Poor people can work hard themselves to change their fortunes. See any recent immigrant group to see how to do it. Hard work and education.

    Absolutely not. This is another entitlement. It is bad enough that K - 12 is funded by tax payers. If someone without means wants a college education, they will have to do well in high school. That will make them eligible for scholarships. Then there is always the military. I earned $40,000 in the Army and payed for half of my school. There are loans as well. If they have the drive they can accomplish it. The problem largely rests with the fact that the poor do not have the drive to do well in high school or shoot for a college education. If they are lucky, they will learn a skill and be plumbers, electricians, construction, or other trades. You can make decent livings in those fields.
    It's not that the poor don't have the drive to do well in high school or shoot for a college education. Or rather, that is not the only reason. For some, it's cultural; for others, it's because of family influence; for others, it's because they have disabilities, such as mental illness; for yet others, it is because of regional differences in industries.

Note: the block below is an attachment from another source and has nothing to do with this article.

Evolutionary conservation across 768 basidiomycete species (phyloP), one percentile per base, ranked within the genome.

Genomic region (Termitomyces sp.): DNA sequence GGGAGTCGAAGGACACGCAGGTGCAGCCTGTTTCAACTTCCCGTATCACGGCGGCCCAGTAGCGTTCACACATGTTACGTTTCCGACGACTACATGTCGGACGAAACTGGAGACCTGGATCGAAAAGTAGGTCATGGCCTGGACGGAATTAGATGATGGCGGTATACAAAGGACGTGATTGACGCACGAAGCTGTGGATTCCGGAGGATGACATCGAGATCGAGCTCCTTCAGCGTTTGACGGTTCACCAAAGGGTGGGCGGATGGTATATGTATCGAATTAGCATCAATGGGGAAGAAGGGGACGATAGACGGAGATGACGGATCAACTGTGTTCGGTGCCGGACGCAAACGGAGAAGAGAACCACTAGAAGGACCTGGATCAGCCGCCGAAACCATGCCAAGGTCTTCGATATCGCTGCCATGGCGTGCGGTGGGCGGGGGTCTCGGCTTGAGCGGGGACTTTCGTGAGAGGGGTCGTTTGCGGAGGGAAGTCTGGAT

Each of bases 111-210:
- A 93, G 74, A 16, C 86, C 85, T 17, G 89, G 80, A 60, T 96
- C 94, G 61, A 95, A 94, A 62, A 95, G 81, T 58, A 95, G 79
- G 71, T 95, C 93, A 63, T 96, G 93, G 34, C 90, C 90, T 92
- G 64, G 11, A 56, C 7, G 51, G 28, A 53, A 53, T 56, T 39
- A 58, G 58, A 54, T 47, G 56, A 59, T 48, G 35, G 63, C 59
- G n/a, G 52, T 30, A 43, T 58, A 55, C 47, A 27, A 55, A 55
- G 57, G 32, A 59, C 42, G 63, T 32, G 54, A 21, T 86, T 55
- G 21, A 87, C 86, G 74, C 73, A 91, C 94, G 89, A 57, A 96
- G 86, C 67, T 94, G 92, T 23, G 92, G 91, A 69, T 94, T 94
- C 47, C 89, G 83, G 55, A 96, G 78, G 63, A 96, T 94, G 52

And yes, we do give PreK - High school education paid for by taxpayers. And we do that because we have an economic interest in providing opportunities for education to our people. Originally, public schools was formed so that children would be able to do basic reading, writing, and arithmetic so that they would be able to read directions on the use of such things as fertilizers and calculate how much of which components they would need to apply the fertilizer to their fields.

    We started public school in order to have an educated populace that is easier to train for occupations necessary for our well-being. As our society has advanced, so has the requirements for basic occupations. For example, plumbers no longer learn how to put pipes together. They also have to learn the environmental impacts of sewage. This requires even basic tradesmen to have a higher quality of education than previous.

    I'd also like to point out a report I read one time. They took different factors of death row inmates and calculated common factors between them. The number one common factors between criminals sentenced for death was a lack of education.